Monday, July 27, 1998

Back into the typical Monday morning grind. The dogs woke us at 6:30 a.m, asking to go out. A bit too late, unfortunately. One of them apparently wasn't feeling well in the middle of the night, and we found numerous accidents on the library and dining room floors. Thank god for hardwood floors and polyurethane. Dogs hate to break training, so the poor thing slunk around the whole time Barbara and I were cleaning up.

Checked my email, and found a message waiting from the publisher with feedback about the preliminary outline/TOC/sample pages I'd sent him. He generally liked what he saw, but made quite a few suggestions about how to improve it. I'll work on those this week while he's on vacation. I hope to have a more-or-less completed chapter by the time he's ready to look at the material again.

I checked the NECx and Insight web sites this morning to see if they reflected the new pricing for Pentium II processors. They still had the old pricing - about $350 for a PII/300. I checked the CSO site, and they'd already posted the new prices - $259 for a PII/300. That's not bad, considering the new quantity 1,000 bulk Intel pricing is $205. The $259 price is for a boxed processor with fan.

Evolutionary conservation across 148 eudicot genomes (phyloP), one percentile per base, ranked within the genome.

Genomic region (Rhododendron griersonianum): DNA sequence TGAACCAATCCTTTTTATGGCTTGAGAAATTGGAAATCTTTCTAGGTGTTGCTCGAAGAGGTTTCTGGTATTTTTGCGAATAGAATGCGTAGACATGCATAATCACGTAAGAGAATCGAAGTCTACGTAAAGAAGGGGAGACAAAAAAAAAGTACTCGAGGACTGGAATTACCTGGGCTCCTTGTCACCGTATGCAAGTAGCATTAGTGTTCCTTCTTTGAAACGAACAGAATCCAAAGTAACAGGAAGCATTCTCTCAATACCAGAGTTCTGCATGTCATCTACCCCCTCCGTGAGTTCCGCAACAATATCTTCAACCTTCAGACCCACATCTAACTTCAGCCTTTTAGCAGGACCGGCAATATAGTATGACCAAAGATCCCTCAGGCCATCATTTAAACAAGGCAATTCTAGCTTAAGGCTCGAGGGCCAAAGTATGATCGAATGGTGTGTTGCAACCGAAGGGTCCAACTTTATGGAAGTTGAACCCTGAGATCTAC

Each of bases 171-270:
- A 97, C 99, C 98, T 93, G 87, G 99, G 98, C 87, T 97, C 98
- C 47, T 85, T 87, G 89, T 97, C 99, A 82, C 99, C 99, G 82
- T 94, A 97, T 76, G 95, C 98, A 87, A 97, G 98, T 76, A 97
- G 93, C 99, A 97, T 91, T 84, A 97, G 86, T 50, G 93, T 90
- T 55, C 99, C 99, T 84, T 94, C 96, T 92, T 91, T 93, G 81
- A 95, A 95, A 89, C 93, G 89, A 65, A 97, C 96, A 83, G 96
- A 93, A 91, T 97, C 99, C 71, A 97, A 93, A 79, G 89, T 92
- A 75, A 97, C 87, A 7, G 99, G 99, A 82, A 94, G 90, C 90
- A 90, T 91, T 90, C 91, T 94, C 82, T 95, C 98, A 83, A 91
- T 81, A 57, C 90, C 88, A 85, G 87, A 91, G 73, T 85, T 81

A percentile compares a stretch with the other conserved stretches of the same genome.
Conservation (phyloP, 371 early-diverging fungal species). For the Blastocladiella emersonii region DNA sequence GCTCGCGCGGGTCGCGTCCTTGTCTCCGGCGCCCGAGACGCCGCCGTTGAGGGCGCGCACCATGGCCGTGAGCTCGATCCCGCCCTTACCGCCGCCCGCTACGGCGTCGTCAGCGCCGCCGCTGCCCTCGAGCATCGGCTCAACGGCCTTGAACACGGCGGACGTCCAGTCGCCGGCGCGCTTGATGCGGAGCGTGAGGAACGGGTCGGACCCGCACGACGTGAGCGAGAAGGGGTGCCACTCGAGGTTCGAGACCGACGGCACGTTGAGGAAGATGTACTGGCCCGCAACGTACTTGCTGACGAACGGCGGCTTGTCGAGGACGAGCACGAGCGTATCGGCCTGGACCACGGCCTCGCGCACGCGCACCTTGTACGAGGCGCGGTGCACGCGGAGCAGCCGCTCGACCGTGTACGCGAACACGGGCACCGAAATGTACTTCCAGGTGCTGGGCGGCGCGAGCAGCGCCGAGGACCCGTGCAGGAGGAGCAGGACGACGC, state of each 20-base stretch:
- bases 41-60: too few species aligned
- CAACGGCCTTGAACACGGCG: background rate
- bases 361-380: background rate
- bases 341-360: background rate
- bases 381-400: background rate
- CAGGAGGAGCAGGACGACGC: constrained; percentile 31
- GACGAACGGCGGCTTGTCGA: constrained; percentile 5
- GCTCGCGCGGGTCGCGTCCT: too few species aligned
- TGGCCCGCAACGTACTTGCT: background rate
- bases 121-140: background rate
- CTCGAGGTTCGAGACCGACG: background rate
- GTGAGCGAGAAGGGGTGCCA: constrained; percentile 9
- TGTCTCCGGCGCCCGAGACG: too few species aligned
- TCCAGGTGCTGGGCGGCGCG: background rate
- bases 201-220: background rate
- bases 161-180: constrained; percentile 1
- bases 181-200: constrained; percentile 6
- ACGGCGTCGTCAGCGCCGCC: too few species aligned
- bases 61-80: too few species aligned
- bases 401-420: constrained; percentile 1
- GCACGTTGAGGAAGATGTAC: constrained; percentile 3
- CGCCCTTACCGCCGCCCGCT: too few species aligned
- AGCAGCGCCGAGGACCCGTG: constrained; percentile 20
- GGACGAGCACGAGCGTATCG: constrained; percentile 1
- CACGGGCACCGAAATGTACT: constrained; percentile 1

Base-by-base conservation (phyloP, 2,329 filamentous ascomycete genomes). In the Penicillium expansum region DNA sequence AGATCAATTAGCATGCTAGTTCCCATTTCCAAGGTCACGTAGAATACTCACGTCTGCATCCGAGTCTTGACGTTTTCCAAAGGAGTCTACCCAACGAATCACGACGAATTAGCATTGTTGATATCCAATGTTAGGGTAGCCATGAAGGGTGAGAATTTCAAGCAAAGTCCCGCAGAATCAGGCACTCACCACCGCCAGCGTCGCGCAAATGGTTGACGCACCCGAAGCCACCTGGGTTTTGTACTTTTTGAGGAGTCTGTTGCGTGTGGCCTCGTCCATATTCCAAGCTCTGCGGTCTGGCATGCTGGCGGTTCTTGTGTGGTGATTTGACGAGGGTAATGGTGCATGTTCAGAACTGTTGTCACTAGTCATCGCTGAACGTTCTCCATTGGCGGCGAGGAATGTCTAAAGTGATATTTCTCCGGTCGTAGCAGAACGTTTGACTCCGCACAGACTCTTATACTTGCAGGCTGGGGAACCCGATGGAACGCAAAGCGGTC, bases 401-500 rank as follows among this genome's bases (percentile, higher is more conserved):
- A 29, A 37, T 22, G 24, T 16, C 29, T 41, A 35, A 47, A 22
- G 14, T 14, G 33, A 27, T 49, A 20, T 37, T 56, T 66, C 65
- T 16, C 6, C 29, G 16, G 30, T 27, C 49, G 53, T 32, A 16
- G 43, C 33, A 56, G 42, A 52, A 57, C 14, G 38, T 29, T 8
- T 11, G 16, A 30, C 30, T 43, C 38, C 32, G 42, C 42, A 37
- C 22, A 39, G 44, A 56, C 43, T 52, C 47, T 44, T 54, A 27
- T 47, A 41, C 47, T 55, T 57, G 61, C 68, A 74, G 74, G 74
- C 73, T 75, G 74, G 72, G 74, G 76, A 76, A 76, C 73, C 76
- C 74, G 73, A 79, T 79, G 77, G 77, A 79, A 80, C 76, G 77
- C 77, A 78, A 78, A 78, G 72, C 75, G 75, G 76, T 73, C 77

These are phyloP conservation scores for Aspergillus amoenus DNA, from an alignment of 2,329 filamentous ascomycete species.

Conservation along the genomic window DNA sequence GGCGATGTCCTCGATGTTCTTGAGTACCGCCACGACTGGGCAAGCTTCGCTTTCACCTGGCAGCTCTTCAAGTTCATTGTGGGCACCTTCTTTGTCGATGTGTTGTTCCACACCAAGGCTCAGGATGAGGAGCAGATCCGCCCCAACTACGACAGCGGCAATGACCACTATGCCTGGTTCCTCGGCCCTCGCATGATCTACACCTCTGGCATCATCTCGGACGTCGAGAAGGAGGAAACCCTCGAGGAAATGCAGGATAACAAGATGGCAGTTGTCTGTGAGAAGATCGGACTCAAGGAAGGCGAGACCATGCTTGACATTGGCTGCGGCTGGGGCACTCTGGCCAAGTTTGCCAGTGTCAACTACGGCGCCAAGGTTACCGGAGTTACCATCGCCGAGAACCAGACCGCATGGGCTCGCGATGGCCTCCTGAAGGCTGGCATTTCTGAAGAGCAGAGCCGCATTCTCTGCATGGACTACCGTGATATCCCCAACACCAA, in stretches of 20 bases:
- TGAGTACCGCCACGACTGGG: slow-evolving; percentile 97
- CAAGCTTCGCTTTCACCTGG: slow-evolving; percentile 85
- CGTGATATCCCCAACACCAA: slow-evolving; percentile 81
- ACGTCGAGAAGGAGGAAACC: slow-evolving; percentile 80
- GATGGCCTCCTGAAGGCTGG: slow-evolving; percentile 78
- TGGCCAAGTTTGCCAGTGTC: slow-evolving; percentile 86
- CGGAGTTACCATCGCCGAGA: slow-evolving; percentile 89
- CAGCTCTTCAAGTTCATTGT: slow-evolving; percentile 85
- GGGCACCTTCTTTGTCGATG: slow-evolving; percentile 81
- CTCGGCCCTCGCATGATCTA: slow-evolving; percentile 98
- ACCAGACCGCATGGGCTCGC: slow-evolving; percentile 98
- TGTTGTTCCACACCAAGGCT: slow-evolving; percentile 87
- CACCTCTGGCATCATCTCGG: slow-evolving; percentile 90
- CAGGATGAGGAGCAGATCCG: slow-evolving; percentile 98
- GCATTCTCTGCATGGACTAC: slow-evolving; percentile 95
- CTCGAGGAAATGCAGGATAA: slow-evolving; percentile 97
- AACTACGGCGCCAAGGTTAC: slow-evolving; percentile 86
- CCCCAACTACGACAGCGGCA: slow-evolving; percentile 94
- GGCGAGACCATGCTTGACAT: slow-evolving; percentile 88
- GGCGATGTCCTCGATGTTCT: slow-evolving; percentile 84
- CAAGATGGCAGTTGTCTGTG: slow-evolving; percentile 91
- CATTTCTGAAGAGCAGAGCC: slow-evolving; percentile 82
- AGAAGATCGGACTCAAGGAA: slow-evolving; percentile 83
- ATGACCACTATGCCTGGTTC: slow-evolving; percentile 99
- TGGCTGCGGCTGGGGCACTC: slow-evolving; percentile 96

CSO was also showing the PI/266's at $199. I'd have preferred those to the PII/300's. The PII/300's cost about 30% more, and run about 12% faster. Not much of a deal, but CSO can get the 300's, and can't promise to get the 266's anytime soon, if ever. Apparently, all of their suppliers but one are saying that the PII/233's and 266's are no longer available. The one exception claims that they will have a few 266's arriving 7/31. That means I wouldn't be able to get them until early next week, and I need to get this box built this weekend.

CSO doesn't actually have the PII/300's in stock yet, but can get them in a couple of days, so I put in an advance order to make sure they have two of them set aside for me. I also had the salesperson put aside a 128 MB registered DIMM, at less than a buck a meg, no less.  She also talked me into an Intel 2X/8MB AGP card instead of the Matrox, which no one seems to be able to get. She said she just installed the Intel AGP board in her own system, and prefers it to the Matrox. I'd wanted the Matrox to make it easier to shift the hard drives from the existing NT box (it has a Matrox Millenium II/PCI), but it's no big deal. I'll just boot NT in vanilla VGA mode and change drivers.